Matthew 6:11 – The Lord’s Prayer, Part 3

Give us this day our daily bread.

Can you pray this and mean it?  “Give me this day my daily bread.”  It’s true that even in the US, people go hungry.  But the fact of the matter is that for most of us, we struggle much more with eating too many calories than with eating too few.  According to the CDC, more than one-third of Americans are obese.[1]  It’s also why, according to one article, dieting has become a “national pastime.”[2]  In this article, Kay Uzoma writes, “approximately 45 million Americans diet each year and spend $33 billion on weight-loss products in their pursuit of a trimmer, fitter body.”  We’re not worried about having daily bread.  We’re worried about having too much daily bread!

Another challenge to this part of the Lord’s Prayer is the fact that, unlike people in first century Judea, we are not paid day-to-day but rather week-to-week, or more likely, month-to-month.  Thinking about today’s bread is simply not on our minds as long as we have a job.  Add to this the fact that there are safety nets in our society that help people who lose their jobs, and the relevancy of this prayer might seem for many simply to fade away. 

Someone might also argue that this prayer is simply too unspiritual.  Why would our Lord care about this anyway?  Isn’t praying about bread too earthly?  Aren’t we supposed to pray for our souls and the souls of others?  If we spend time thinking and praying about material things, won’t we be in danger of becoming materialistic?

The fact of the matter is that it is both relevant and necessary to ask the Lord to give us our daily bread.  Nor is it unspiritual to pray this prayer.  Though it is true that the Lord’s Prayer focuses primarily on what we could call spiritual priorities, nevertheless, right in the middle of this prayer is a request that God fill our bellies as well as our souls with his benefits.  The saints have always looked to God not only for spiritual strength but also for physical sustenance: “The young lions do lack and suffer hunger: but they that seek the LORD shall not want any good thing” (Ps. 34:10).

It should be noted at the outset that praying for bread is not the same as praying for a Cadillac or praying for a little extra money so you can take that marvelous vacation.  Commentators on this verse have noted that this is a prayer for one’s necessities.  The prayer for bread is not just a prayer for the stuff we use for sandwiches: bread stands for basic needs.  Thus, this is not just a prayer for material things.  It is a prayer for physical needs.  Our Lord is not instructing us to ask the Father to enrich us with large bank accounts.  This is no prayer that God would allow us to win the lottery!  Rather, he is instructing us to ask the Father to sustain us physically while we are on this earth.  Thus, the apostle Paul would write to Timothy, “And having food and raiment let us be therewith content” (1 Tim. 6:8).  To crave for more than this is to put one in danger of covetousness, which puts one in danger of “destruction and perdition” (1 Tim. 6:9).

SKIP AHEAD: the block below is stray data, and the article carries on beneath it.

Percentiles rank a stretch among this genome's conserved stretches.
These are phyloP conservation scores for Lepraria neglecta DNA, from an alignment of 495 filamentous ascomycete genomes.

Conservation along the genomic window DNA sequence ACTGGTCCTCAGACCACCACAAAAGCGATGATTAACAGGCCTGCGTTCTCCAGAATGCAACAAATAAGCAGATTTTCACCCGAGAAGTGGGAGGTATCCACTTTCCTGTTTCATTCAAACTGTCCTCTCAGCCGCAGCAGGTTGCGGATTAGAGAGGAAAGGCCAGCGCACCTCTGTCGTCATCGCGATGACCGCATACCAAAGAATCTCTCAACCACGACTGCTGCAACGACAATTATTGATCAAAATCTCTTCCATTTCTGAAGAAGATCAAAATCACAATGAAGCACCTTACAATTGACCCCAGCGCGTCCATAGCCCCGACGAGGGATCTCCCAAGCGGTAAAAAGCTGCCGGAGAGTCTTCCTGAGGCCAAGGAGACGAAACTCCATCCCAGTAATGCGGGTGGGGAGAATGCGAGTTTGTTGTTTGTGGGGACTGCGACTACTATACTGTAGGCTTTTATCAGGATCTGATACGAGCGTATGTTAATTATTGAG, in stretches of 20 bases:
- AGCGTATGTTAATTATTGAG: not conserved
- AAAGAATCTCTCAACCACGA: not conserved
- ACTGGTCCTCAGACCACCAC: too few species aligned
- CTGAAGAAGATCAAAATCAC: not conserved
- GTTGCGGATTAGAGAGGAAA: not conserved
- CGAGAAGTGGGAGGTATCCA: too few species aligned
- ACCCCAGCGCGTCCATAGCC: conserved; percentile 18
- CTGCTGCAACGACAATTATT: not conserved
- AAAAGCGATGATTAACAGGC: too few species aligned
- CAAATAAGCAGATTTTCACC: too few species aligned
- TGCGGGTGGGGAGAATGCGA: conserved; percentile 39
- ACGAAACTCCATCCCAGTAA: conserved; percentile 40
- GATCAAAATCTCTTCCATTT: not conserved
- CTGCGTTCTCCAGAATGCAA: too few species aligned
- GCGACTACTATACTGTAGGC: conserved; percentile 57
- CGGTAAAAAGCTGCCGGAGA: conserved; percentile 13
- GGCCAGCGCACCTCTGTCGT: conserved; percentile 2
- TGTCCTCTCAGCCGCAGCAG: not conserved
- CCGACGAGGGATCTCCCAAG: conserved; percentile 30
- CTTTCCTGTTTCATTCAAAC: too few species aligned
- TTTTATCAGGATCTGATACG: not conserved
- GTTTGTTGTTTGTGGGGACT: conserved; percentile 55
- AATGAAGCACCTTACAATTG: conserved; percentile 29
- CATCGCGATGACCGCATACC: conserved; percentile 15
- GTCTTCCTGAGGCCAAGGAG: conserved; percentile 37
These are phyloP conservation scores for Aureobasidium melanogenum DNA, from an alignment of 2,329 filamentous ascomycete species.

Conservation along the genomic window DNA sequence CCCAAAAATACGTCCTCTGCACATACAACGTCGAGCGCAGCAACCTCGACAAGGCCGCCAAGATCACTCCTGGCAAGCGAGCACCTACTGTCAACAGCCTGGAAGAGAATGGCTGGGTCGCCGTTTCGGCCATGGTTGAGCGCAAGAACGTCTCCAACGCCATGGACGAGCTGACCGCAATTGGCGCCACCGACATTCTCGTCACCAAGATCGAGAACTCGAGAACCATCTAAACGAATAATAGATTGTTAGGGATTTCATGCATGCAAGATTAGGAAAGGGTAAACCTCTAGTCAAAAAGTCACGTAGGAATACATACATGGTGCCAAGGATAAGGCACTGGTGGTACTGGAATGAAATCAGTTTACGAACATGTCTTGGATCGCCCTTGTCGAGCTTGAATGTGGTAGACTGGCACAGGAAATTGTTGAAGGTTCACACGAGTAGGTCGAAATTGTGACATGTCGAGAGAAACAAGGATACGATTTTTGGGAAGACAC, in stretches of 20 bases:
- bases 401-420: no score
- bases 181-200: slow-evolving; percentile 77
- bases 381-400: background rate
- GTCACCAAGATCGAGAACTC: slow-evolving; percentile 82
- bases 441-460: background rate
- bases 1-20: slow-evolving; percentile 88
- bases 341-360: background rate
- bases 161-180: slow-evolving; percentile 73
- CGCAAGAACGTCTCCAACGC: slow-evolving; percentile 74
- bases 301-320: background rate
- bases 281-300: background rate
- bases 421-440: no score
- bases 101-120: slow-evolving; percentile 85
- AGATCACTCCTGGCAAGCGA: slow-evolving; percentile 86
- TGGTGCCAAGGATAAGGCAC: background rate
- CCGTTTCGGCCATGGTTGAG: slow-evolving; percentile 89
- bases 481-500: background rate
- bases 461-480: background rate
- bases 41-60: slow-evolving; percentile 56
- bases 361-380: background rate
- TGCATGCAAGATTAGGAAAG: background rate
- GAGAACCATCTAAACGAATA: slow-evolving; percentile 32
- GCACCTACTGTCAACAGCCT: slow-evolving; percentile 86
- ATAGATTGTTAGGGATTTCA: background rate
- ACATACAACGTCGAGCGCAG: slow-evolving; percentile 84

You see this also in the fact that we are taught to pray for “daily” bread.  Commentators spend a lot of time debating what is meant exactly by this phrase: the precise meaning of the Greek word (epiousios) is rather difficult to determine since it is used in no other place outside of the Bible.  But it seems that all the meanings given to it come down to the same thing.  Whether it should be translated “bread for today” or “bread for tomorrow” or “bread necessary for existence,” it is clear that either way our Lord is teaching us to pray that God provide the needs of the present.  As he will say later on in this chapter, “Take therefore no thought for tomorrow: for the morrow shall take thought for the things of itself.  Sufficient unto the day is the evil thereof” (Mt. 6:34).  Bread for today is something that is necessary; we simply cannot go long without food, and this is what we are to pray for.